Punjab Elections 2012Punjab Assembly Elections are here one more time at Punjab’s doorsteps. In the spirit of “freedom,” there will be candidates and party propagandists from the parties in power and aspiring for power, selling their new slogans and others repackaging or coining new phrases to sell the old ones, all in the hopes of getting our votes and becoming elected in the 2012 Elections. The voter, on the other hand, is also getting smarter and shrewder if not totally fatigued and frustrated over this seasonal drama recurring every 5 years since 1952. The voter is expected to look and listen more carefully this year before casting his or her vote. As far as the NRIs in the Diaspora are concerned, since they have no vote or have no bowl of rice directly at stake one way or the other, it is big community news and the subject of gossip and discussion anywhere Punjabis congregate: at Gurdwaras, Mandirs, and Masjids all over the world, including California, where I and many other Punjabis, live.

Eying the voter at home in Punjab, there will be horse trading, arm twisting and dangling of all kinds of carrots to lure the voters in and keep the candidates to toe the line. Paid news, muscle power, threats, blackmailing, bribery, alcohol, and drugs are almost seen as acceptable and “natural” means to seduce the bride to come to the altar for all states in India. Falling for an extra fancy for it, and taking it to new heights or depths (depending on your perspective), this practice has been especially facilitated in the land of five rivers by our successive governments over the years so much so that this has slowly but surely crept into our most sacred of elections for our religious institutions such as the SGPC. People in general and that includes our political parties, have little faith in the local police. Running an honest and ethical election has become quite the challenge for the Election Commission who is contemplating import policing to conduct their business this time; this is what democracy looks like today!

View Irony of Punjabis and Our 2012 Election (Part 2)


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Punjab is in the Tube!

Posted by on Jan 10, 2011 in Discussion | 2 comments

A Relic of the Past: The Persian WheelA few days back I was invited by one of my friends to attend a dinner party he helped arrange to honor a promising legislator from Punjab. The dinner party took place in Fresno the uncrowned capital of California. Fresnans of the Punjabi community are unique in welcoming politicians of all parties with equal zeal and affection. Although weary of unkept promises to the NRIs by visiting politicians from Punjab in the past and not so good news from near and dear ones back home, they still appear to be ever so anxious to hear any leader big or small, in power or in an opposition party from Punjab tell them what he or she has to say. They love to share their concerns and ask questions in the hope of learning something positive or expecting something new. Any news giving them the hope that Punjab is not going down the tube.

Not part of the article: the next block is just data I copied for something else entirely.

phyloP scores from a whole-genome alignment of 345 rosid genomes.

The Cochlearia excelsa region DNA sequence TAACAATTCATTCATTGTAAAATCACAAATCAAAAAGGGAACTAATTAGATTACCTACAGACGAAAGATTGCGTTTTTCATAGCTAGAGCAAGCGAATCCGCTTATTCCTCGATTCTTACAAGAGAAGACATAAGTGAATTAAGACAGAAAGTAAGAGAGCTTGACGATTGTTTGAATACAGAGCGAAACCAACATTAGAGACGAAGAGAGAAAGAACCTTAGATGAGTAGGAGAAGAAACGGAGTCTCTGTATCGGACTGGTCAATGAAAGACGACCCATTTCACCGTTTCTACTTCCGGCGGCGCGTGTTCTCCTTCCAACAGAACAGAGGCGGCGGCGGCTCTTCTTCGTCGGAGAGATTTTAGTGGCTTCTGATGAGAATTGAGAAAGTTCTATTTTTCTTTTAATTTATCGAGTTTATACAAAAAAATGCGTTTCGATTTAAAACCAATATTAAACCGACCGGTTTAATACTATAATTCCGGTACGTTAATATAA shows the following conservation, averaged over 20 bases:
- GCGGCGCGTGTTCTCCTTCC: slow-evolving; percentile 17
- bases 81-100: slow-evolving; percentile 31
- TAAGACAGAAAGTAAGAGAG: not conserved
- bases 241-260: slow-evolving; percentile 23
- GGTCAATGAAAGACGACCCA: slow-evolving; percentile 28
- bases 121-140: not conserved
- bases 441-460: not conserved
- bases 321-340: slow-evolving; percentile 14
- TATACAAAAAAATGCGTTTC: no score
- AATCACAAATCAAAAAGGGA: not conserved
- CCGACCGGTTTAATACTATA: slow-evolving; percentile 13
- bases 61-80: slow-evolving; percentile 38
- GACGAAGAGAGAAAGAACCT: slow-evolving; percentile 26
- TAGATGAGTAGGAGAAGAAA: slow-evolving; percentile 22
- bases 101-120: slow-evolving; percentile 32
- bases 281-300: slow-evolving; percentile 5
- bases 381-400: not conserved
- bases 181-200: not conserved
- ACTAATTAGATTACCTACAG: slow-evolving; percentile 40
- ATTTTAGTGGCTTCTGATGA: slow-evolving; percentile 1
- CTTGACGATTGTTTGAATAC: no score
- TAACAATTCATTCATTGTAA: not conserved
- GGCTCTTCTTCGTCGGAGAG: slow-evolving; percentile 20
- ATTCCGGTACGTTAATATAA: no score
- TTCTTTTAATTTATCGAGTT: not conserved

Over the years, I have attended many such gatherings, and the questions posed this time were ones I have often heard over and over covering topics from rude treatment meted out by the Indian Consul General office in San Francisco for getting visas, rampant corruption, brain drain by mass exodus of youth in hopelessness leaving Punjab by whatever means; drugs, unemployment, farmer indebtedness and suicides, safety of NRI life and property in Punjab, and everything in between.

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Music Slideshow: Pag Di Saanjh (A Tribute to the Sikh Turban)

Posted by on Nov 5, 2010 in Featured, Music Slideshows | 0 comments

Regardless of whether you are a Sikh who wears a turban, a Sikh who doesn’t wear one, or are simply curious about why the turban is so important to the Sikh identity and cannot simply be taken off at will, here is a music slideshow of a poem I wrote with English subtitles set to my voice and images, conveying my thoughts on the matter. As always, please leave me a comment if you have anything to say.